Dare to Change Disciplines

Photo © Lauren Mauldin


Ever consider a career change for your horse? Don’t be afraid to “look outside the box.” You may discover your horse needs a change in order to truly shine.

Just like people, horses need a job they enjoy. Unfortunately, that often means changing their careers – a decision that can be difficult at best and heart-wrenching at worst, especially for an amateur who loves both her horse and her chosen discipline.

A horse that is mentally and physically suited to his job, however, is going to stay sound – in both mind and body – a whole lot longer. After all, who wants to do a job they dislike or one that causes pain or discomfort?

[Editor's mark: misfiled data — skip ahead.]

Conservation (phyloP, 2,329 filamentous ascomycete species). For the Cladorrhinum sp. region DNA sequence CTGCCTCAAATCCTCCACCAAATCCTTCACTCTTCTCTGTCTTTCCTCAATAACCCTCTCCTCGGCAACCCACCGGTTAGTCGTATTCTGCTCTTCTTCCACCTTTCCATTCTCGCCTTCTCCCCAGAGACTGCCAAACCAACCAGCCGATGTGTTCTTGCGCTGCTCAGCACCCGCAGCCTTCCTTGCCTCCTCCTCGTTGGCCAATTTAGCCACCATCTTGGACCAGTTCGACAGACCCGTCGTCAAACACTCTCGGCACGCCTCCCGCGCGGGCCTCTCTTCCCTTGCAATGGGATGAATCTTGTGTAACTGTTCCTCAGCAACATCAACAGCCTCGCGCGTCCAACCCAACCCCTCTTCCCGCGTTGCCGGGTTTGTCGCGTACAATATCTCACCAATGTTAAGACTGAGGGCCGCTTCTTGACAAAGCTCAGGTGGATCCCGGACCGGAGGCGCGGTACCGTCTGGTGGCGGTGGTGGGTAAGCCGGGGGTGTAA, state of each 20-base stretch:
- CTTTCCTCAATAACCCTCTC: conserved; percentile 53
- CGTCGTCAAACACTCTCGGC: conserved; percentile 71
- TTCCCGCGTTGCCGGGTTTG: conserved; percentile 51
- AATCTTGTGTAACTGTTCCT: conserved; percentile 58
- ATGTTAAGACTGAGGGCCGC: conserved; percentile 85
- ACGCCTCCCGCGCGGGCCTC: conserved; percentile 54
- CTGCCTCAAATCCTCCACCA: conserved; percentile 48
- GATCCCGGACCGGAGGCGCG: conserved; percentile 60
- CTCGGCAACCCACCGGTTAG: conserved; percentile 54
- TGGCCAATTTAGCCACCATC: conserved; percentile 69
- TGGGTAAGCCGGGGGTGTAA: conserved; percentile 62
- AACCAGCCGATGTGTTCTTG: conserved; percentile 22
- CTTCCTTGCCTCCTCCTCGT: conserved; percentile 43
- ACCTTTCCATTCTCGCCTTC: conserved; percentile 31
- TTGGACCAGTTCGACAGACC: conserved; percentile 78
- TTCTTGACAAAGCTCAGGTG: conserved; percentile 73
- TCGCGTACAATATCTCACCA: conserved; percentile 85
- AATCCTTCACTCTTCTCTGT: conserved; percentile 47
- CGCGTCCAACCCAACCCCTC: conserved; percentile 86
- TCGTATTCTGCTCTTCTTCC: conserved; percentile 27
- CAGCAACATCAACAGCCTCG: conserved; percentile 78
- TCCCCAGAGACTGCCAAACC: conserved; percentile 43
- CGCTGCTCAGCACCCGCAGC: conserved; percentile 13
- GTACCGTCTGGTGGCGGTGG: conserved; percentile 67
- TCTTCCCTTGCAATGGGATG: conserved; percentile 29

In order to find the right job, our experts explain, it’s important to consider both its physical and mental aspects. As hunter trainer Christina Major points out, a horse well suited to a particular discipline is one with the conformation needed to succeed. She describes her own horse, re-schooled as a hunter, as one who simply “fits the bill.” The long, low style of movement that was such a detriment for him as a dressage horse is now one of his best assets. For any horse in any discipline, she reminds, conformation plays a huge role in the horse’s comfort level. And that, she says, is one of the best reasons to give a horse a new job, no matter how difficult the decision.